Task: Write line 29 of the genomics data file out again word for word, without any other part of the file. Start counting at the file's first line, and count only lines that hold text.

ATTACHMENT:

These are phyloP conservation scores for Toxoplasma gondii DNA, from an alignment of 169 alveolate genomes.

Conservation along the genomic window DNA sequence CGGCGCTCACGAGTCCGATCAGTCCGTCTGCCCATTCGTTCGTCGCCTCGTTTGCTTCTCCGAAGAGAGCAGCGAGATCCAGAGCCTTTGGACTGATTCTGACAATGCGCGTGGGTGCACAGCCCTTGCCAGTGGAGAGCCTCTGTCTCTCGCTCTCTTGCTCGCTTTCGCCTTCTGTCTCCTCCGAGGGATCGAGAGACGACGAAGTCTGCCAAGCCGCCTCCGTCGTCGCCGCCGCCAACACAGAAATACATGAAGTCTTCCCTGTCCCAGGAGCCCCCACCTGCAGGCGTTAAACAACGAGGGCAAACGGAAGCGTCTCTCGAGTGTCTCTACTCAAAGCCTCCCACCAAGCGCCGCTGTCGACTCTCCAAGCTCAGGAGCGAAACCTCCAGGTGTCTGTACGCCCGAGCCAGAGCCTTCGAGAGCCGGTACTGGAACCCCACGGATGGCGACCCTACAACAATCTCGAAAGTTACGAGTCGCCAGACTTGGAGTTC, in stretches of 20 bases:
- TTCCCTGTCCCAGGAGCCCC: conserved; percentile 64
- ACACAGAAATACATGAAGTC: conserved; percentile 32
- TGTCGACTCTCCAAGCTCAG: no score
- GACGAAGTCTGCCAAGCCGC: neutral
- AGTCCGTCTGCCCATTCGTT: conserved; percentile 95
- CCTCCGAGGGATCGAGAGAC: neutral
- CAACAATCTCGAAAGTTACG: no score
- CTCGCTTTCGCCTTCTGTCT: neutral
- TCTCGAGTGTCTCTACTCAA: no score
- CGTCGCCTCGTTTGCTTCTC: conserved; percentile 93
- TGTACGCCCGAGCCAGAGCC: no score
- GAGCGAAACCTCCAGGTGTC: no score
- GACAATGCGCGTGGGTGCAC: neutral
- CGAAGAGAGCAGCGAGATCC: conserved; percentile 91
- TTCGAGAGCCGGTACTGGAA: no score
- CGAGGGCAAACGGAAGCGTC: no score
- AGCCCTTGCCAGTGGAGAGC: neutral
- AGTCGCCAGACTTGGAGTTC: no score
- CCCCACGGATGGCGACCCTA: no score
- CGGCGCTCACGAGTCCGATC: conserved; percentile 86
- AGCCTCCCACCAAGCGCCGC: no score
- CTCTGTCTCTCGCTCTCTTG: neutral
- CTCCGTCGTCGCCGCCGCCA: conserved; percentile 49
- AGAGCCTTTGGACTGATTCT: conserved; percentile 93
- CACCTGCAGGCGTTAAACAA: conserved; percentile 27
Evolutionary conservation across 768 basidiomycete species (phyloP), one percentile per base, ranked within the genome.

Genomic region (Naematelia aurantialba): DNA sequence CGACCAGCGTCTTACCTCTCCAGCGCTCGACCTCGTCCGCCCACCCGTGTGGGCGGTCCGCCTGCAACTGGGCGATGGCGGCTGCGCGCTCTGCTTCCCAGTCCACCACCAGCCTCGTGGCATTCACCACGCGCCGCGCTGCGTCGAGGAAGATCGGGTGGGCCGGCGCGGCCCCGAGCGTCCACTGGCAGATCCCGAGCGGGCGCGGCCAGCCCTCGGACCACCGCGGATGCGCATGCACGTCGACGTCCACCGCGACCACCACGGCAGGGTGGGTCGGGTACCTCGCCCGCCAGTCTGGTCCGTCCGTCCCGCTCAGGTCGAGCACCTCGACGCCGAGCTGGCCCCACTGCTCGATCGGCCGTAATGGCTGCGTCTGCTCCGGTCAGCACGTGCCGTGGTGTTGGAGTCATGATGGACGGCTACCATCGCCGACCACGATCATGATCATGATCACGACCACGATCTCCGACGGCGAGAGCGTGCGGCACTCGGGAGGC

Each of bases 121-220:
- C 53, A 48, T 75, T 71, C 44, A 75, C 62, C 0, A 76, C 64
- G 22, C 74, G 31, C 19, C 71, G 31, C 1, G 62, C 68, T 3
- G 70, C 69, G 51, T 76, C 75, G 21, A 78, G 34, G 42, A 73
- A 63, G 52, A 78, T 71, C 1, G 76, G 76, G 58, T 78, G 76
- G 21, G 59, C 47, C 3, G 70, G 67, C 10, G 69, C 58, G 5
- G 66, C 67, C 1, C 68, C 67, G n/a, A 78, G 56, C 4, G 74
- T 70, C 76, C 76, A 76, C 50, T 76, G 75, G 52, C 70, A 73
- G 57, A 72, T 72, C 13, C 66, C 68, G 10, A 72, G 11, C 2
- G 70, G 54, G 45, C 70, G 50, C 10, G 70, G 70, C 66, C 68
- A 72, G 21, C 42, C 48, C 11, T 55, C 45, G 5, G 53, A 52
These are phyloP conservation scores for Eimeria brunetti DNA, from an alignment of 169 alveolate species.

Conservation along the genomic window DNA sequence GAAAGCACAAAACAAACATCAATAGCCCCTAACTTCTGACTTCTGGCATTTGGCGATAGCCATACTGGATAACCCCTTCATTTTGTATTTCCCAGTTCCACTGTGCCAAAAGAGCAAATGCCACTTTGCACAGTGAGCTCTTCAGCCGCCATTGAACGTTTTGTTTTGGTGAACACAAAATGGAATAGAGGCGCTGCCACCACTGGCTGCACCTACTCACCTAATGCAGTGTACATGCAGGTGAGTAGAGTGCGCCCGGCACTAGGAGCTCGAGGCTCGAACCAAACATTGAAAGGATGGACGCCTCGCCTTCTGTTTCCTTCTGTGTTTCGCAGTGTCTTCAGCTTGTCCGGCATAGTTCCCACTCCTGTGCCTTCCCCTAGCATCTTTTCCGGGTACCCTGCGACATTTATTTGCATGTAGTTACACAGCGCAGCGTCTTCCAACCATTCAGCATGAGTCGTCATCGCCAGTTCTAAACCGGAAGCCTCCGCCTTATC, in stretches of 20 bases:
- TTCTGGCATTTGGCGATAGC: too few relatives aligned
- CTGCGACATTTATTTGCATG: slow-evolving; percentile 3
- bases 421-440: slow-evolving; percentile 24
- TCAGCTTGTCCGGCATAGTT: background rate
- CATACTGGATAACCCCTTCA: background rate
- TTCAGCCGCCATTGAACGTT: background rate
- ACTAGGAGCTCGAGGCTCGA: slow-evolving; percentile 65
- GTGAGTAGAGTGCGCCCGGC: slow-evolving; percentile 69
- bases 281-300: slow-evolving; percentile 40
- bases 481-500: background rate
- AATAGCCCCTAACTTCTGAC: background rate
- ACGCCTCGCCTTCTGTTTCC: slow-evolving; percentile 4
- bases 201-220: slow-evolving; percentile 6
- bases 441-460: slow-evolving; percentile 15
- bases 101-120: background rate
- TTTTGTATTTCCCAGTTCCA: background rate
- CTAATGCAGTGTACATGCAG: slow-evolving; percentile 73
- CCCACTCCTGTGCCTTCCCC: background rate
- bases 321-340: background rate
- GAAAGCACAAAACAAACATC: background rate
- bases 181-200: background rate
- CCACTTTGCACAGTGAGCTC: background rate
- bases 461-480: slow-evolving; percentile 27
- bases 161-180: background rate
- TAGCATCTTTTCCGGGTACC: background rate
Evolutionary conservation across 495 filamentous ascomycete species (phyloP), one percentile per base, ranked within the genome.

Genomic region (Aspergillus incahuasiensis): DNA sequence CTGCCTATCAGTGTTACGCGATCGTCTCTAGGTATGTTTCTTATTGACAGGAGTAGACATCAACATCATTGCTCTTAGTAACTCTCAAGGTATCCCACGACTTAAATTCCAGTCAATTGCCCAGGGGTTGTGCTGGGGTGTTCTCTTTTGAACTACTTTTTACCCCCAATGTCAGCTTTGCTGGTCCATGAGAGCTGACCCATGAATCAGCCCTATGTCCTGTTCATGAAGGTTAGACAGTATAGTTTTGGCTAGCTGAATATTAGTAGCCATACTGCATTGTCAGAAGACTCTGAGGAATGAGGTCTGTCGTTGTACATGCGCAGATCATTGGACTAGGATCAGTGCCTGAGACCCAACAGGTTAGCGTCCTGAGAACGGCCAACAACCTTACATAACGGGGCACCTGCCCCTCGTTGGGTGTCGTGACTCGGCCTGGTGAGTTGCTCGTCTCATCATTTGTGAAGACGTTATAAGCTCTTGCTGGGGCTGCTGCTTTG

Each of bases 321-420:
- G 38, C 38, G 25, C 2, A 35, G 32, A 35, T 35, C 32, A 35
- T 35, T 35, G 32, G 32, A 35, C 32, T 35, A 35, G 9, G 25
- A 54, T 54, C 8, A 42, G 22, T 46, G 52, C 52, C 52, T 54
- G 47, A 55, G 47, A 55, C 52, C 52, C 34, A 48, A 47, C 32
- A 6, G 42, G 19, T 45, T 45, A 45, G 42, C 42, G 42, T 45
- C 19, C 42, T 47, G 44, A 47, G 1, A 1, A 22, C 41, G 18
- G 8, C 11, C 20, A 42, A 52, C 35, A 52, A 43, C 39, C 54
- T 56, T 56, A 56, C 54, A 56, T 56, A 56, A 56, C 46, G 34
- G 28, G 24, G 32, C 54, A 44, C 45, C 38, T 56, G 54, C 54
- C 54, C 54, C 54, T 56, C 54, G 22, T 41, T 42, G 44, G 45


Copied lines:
Genomic region (Naematelia aurantialba): DNA sequence CGACCAGCGTCTTACCTCTCCAGCGCTCGACCTCGTCCGCCCACCCGTGTGGGCGGTCCGCCTGCAACTGGGCGATGGCGGCTGCGCGCTCTGCTTCCCAGTCCACCACCAGCCTCGTGGCATTCACCACGCGCCGCGCTGCGTCGAGGAAGATCGGGTGGGCCGGCGCGGCCCCGAGCGTCCACTGGCAGATCCCGAGCGGGCGCGGCCAGCCCTCGGACCACCGCGGATGCGCATGCACGTCGACGTCCACCGCGACCACCACGGCAGGGTGGGTCGGGTACCTCGCCCGCCAGTCTGGTCCGTCCGTCCCGCTCAGGTCGAGCACCTCGACGCCGAGCTGGCCCCACTGCTCGATCGGCCGTAATGGCTGCGTCTGCTCCGGTCAGCACGTGCCGTGGTGTTGGAGTCATGATGGACGGCTACCATCGCCGACCACGATCATGATCATGATCACGACCACGATCTCCGACGGCGAGAGCGTGCGGCACTCGGGAGGC